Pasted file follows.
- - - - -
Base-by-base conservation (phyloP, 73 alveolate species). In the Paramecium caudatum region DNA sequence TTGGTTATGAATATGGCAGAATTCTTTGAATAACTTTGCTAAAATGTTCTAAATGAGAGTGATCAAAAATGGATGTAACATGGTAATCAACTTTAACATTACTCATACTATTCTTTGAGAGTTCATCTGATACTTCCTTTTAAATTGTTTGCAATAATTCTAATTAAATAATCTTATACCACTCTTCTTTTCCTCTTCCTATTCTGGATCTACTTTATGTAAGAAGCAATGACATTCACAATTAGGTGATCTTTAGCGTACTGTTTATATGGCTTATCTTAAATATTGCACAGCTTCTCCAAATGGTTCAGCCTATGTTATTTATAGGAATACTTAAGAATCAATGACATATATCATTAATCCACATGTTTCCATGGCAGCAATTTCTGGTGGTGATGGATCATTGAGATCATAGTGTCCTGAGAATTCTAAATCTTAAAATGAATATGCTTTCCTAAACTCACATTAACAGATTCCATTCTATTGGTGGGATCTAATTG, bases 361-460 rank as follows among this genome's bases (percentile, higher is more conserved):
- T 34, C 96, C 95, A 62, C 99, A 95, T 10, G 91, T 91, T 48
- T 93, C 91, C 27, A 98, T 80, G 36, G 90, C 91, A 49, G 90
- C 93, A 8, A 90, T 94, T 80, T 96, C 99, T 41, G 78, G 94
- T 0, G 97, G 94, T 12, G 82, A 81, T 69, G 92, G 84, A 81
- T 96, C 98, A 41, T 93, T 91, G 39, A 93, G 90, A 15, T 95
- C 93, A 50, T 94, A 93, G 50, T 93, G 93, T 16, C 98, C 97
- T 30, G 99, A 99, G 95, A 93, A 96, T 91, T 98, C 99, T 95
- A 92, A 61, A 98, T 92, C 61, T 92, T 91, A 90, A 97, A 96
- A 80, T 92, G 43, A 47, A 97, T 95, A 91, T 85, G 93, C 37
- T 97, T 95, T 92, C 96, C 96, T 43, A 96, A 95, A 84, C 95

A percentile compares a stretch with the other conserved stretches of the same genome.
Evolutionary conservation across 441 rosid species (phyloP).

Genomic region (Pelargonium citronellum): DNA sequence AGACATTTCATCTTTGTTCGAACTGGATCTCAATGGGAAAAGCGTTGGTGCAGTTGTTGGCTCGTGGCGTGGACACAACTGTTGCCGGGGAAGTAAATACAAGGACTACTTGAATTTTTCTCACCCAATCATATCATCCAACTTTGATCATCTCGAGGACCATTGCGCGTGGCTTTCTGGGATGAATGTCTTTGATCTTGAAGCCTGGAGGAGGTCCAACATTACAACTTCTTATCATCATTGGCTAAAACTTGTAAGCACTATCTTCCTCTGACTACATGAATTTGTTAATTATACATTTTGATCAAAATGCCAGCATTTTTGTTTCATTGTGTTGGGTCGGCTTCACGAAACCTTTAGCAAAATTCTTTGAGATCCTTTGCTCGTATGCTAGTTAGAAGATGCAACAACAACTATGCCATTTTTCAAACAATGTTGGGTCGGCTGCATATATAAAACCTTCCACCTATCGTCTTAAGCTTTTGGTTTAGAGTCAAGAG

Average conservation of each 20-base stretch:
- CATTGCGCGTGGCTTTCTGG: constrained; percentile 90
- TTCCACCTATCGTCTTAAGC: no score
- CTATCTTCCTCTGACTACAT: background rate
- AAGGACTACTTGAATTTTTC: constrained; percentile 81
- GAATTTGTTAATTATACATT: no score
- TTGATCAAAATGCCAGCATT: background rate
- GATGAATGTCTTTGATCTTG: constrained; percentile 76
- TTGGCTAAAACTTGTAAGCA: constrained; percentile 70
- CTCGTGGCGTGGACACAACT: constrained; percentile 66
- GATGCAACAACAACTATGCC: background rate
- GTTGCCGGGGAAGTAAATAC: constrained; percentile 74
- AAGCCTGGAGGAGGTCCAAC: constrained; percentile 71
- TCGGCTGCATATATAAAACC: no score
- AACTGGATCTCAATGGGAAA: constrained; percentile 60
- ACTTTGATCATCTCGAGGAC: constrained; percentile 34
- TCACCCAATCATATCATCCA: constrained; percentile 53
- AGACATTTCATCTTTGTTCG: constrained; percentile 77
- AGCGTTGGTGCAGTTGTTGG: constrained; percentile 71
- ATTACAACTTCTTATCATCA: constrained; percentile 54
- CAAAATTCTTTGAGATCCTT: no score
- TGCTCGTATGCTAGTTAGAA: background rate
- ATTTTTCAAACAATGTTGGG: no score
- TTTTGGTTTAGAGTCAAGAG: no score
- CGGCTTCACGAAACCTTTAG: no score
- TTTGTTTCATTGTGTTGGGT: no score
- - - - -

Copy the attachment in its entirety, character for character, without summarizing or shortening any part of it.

Base-by-base conservation (phyloP, 73 alveolate species). In the Paramecium caudatum region DNA sequence TTGGTTATGAATATGGCAGAATTCTTTGAATAACTTTGCTAAAATGTTCTAAATGAGAGTGATCAAAAATGGATGTAACATGGTAATCAACTTTAACATTACTCATACTATTCTTTGAGAGTTCATCTGATACTTCCTTTTAAATTGTTTGCAATAATTCTAATTAAATAATCTTATACCACTCTTCTTTTCCTCTTCCTATTCTGGATCTACTTTATGTAAGAAGCAATGACATTCACAATTAGGTGATCTTTAGCGTACTGTTTATATGGCTTATCTTAAATATTGCACAGCTTCTCCAAATGGTTCAGCCTATGTTATTTATAGGAATACTTAAGAATCAATGACATATATCATTAATCCACATGTTTCCATGGCAGCAATTTCTGGTGGTGATGGATCATTGAGATCATAGTGTCCTGAGAATTCTAAATCTTAAAATGAATATGCTTTCCTAAACTCACATTAACAGATTCCATTCTATTGGTGGGATCTAATTG, bases 361-460 rank as follows among this genome's bases (percentile, higher is more conserved):
- T 34, C 96, C 95, A 62, C 99, A 95, T 10, G 91, T 91, T 48
- T 93, C 91, C 27, A 98, T 80, G 36, G 90, C 91, A 49, G 90
- C 93, A 8, A 90, T 94, T 80, T 96, C 99, T 41, G 78, G 94
- T 0, G 97, G 94, T 12, G 82, A 81, T 69, G 92, G 84, A 81
- T 96, C 98, A 41, T 93, T 91, G 39, A 93, G 90, A 15, T 95
- C 93, A 50, T 94, A 93, G 50, T 93, G 93, T 16, C 98, C 97
- T 30, G 99, A 99, G 95, A 93, A 96, T 91, T 98, C 99, T 95
- A 92, A 61, A 98, T 92, C 61, T 92, T 91, A 90, A 97, A 96
- A 80, T 92, G 43, A 47, A 97, T 95, A 91, T 85, G 93, C 37
- T 97, T 95, T 92, C 96, C 96, T 43, A 96, A 95, A 84, C 95

A percentile compares a stretch with the other conserved stretches of the same genome.
Evolutionary conservation across 441 rosid species (phyloP).

Genomic region (Pelargonium citronellum): DNA sequence AGACATTTCATCTTTGTTCGAACTGGATCTCAATGGGAAAAGCGTTGGTGCAGTTGTTGGCTCGTGGCGTGGACACAACTGTTGCCGGGGAAGTAAATACAAGGACTACTTGAATTTTTCTCACCCAATCATATCATCCAACTTTGATCATCTCGAGGACCATTGCGCGTGGCTTTCTGGGATGAATGTCTTTGATCTTGAAGCCTGGAGGAGGTCCAACATTACAACTTCTTATCATCATTGGCTAAAACTTGTAAGCACTATCTTCCTCTGACTACATGAATTTGTTAATTATACATTTTGATCAAAATGCCAGCATTTTTGTTTCATTGTGTTGGGTCGGCTTCACGAAACCTTTAGCAAAATTCTTTGAGATCCTTTGCTCGTATGCTAGTTAGAAGATGCAACAACAACTATGCCATTTTTCAAACAATGTTGGGTCGGCTGCATATATAAAACCTTCCACCTATCGTCTTAAGCTTTTGGTTTAGAGTCAAGAG

Average conservation of each 20-base stretch:
- CATTGCGCGTGGCTTTCTGG: constrained; percentile 90
- TTCCACCTATCGTCTTAAGC: no score
- CTATCTTCCTCTGACTACAT: background rate
- AAGGACTACTTGAATTTTTC: constrained; percentile 81
- GAATTTGTTAATTATACATT: no score
- TTGATCAAAATGCCAGCATT: background rate
- GATGAATGTCTTTGATCTTG: constrained; percentile 76
- TTGGCTAAAACTTGTAAGCA: constrained; percentile 70
- CTCGTGGCGTGGACACAACT: constrained; percentile 66
- GATGCAACAACAACTATGCC: background rate
- GTTGCCGGGGAAGTAAATAC: constrained; percentile 74
- AAGCCTGGAGGAGGTCCAAC: constrained; percentile 71
- TCGGCTGCATATATAAAACC: no score
- AACTGGATCTCAATGGGAAA: constrained; percentile 60
- ACTTTGATCATCTCGAGGAC: constrained; percentile 34
- TCACCCAATCATATCATCCA: constrained; percentile 53
- AGACATTTCATCTTTGTTCG: constrained; percentile 77
- AGCGTTGGTGCAGTTGTTGG: constrained; percentile 71
- ATTACAACTTCTTATCATCA: constrained; percentile 54
- CAAAATTCTTTGAGATCCTT: no score
- TGCTCGTATGCTAGTTAGAA: background rate
- ATTTTTCAAACAATGTTGGG: no score
- TTTTGGTTTAGAGTCAAGAG: no score
- CGGCTTCACGAAACCTTTAG: no score
- TTTGTTTCATTGTGTTGGGT: no score